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Son of a Gun, 2016
Edition of 20 unique sculptures with 6 artist’s proofs 160 offset-printed pages, PVA glue, Plexiglas, and linen-backed aluminum 21 1/2 × 15 1/2 × 5 1/2 in (54.6 × 39.4 × 14 cm)
Produced by Lisa Ivorian-Jones for the New Museum
In order to create Son of a Gun, Monahan mounted blocks of bound sheets of paper, each printed with the artist’s same black-and-white drawing of a man’s face, onto linen-covered, aluminum-based backings. Monahan then framed the paper blocks inside immaculate custom-designed Plexiglas vitrines. Crucially, in the final stage of production, the artist shot through the reverse side of each vitrine with a Colt 45 gun, imploding the images of the stacked drawn faces and transforming the two-dimensional chiaroscuro drawings into three-dimensional torn and perforated cubist forms. Monahan sculpted the paper blocks with the bullets, shooting some artworks only twice and others multiple times, carefully monitoring the impact of each bullet’s pathway and resulting effects. Acting as an intermediary hand employed by the artist, each bullet brings violence and disruption—both metaphorical and real—to the artist’s process, in a manner that is not unlike the more conventional artistic methods of applying heat or chemicals to metals. In this series, disintegration, collapse, and breakdown prevail, coaxing a sense of reassembled beauty and consequent rebirth and growth.
Evoking moments of spontaneous violence, the works spark multiple associations and challenge classical representations of the human body. Monahan continually pushes the boundaries of the materials he uses in his work to the point where they become reanimated, and he deliberately uses fragmentation as a technique to build narrative. The trauma done to the paper sculptures in Son of a Gun created new abstracted elements, each of which has its own innate rhythm and cohesion: some sculptures are reminiscent of cracked Grecian vases or comic four-eyed monsters, others feature psychologically charged distortions, and still others fan outwards, echoing the figure in Marcel Duchamp’s 1912 painting Nude Descending a Staircase (No. 2).
Monahan often uses hard materials such as steel and Plexiglas to create frames, supports, and cages, which his sculptures weave in and out of. In Son of a Gun, the vitrine, traditionally meant to protect and house a precious artifact, has been penetrated and forced into a direct and complicit relationship with the paper sculpture—the story of their making and “coming to be” forever intertwined and laid bare for all to see.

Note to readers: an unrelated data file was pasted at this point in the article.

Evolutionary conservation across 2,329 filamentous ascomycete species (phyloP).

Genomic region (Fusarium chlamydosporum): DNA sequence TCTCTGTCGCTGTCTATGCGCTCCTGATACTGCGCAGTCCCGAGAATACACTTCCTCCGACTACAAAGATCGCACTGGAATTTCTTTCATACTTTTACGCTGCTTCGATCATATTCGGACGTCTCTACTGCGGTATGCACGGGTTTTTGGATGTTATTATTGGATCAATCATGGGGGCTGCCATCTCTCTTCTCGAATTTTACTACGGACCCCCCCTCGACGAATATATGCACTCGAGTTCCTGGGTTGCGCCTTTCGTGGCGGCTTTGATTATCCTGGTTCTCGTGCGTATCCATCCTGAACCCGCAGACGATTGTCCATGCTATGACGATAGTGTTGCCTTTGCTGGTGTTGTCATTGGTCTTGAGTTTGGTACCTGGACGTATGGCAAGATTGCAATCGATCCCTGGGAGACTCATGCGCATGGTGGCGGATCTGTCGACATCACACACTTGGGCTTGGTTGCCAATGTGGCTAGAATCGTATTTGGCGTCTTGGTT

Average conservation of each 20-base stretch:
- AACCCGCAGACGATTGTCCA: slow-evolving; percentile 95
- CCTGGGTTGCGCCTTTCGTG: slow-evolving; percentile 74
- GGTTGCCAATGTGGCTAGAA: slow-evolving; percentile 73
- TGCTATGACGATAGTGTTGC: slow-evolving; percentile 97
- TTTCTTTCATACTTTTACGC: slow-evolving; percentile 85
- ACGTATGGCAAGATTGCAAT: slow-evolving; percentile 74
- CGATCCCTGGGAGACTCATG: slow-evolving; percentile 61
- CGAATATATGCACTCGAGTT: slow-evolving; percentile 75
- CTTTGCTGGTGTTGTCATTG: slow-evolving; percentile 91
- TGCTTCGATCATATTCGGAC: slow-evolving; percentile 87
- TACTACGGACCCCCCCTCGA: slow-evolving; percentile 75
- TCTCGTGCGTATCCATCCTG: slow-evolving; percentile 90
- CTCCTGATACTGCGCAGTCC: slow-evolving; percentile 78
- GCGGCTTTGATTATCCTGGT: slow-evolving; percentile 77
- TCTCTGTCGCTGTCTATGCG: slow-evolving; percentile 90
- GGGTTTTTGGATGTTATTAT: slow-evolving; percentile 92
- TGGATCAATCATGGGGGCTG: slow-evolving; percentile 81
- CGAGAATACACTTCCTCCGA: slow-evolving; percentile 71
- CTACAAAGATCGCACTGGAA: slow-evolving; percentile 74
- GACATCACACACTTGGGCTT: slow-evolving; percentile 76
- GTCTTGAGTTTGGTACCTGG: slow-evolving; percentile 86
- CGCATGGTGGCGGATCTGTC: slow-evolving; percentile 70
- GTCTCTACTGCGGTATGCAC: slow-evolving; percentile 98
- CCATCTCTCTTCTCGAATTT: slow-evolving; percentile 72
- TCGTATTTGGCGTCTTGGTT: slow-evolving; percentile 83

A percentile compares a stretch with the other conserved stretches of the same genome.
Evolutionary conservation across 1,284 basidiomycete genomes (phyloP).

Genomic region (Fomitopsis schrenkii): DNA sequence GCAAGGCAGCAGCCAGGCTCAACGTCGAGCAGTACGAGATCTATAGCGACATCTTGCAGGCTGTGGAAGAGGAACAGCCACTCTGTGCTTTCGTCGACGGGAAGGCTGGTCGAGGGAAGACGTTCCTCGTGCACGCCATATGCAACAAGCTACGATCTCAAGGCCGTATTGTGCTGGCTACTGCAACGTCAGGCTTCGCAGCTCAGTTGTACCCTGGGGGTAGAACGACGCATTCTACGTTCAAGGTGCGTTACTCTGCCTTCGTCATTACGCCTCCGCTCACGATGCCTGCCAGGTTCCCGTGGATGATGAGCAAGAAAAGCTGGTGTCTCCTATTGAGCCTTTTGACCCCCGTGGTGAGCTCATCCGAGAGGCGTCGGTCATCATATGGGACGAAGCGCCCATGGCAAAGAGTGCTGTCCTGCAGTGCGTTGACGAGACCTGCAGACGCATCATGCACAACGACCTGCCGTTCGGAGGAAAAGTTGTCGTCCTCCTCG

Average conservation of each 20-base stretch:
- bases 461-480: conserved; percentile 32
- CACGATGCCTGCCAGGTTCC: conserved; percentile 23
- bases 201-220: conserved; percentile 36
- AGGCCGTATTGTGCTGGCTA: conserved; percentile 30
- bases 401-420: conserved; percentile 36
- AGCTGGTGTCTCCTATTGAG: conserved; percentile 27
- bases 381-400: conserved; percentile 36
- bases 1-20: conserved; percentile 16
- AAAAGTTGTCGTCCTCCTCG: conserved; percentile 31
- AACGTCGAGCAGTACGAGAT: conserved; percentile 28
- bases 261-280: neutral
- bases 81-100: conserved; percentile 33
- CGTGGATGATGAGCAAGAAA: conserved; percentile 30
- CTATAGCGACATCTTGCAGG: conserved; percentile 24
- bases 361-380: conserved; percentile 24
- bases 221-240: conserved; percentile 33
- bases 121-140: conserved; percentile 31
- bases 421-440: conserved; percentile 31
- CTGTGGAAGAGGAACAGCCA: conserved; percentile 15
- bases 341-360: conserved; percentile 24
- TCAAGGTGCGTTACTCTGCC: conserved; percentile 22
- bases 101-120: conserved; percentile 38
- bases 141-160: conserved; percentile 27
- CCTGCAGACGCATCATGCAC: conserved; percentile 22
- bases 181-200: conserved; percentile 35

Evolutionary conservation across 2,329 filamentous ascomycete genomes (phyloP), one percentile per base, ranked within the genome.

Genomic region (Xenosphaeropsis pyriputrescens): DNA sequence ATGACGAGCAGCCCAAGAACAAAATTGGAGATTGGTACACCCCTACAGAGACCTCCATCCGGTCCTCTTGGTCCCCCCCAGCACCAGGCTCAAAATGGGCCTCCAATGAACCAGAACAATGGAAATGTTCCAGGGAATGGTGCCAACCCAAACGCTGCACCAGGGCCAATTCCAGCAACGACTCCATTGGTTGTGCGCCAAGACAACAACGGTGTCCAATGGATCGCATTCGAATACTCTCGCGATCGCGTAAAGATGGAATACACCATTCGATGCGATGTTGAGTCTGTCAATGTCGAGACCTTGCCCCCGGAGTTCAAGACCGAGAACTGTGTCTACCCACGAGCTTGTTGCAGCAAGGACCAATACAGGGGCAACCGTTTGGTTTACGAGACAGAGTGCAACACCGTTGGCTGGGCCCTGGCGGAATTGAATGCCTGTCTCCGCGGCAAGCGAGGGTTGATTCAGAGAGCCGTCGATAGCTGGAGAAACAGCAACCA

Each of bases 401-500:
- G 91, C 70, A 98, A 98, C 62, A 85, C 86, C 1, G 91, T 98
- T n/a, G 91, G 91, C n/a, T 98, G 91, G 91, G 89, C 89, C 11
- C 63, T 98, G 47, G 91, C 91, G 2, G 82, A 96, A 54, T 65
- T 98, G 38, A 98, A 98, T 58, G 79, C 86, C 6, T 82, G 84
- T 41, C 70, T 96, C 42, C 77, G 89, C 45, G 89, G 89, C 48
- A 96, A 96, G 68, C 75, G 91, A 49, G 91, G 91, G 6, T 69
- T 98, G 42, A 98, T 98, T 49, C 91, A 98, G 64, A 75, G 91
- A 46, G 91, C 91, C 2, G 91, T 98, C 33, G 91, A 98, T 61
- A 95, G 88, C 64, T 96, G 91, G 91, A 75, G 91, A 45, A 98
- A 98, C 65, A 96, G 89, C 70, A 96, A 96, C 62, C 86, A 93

Matthew Monahan (b. 1972, Eureka, CA) is an American sculptor who lives and works in Los Angeles. His work has been exhibited internationally and is featured in the public collections of the AkzoNobel Art Foundation, Amsterdam; the Stedelijk Museum Amsterdam; Tate Modern, London; the Art Institute of Chicago; the Hammer Museum, Los Angeles; the Museum of Contemporary Art, Los Angeles; the Museum of Modern Art, New York; the Rubell Family Collection, Miami; and the San Francisco Museum of Modern Art; among other institutions. Most recently, his sculpture Hephaestus was selected for inclusion in the Walker Art Center’s Minneapolis Sculpture Garden and will be unveiled in 2017.
In 2014, Monahan had solo shows at Anton Kern Gallery, New York, and Galerie Klaus Gerrit Friese, Stuttgart, Germany. His recent group exhibitions include “Takashi Murakami’s Superflat Collection: From Shōhaku and Rosanjin to Anselm Kiefer” at the Yokohama Museum of Art, Japan (2016); and “Open This End: Contemporary Art from the Collection of Blake Byrne” at the Miriam and Ira D. Wallach Art Gallery, Columbia University, New York (2016), the Nasher Museum of Art at Duke University, Durham, NC (2015), and the Ohio State University Urban Arts Space, Columbus, OH (2015). Monahan is represented by Anton Kern Gallery in New York, Stuart Shave/Modern Art in London, Galerie Fons Welters in Amsterdam, and Massimo De Carlo in Milan.
If you are interested in purchasing the Limited Edition, please contact Lisa Ivorian-Jones at email@example.com or 917.744.6787.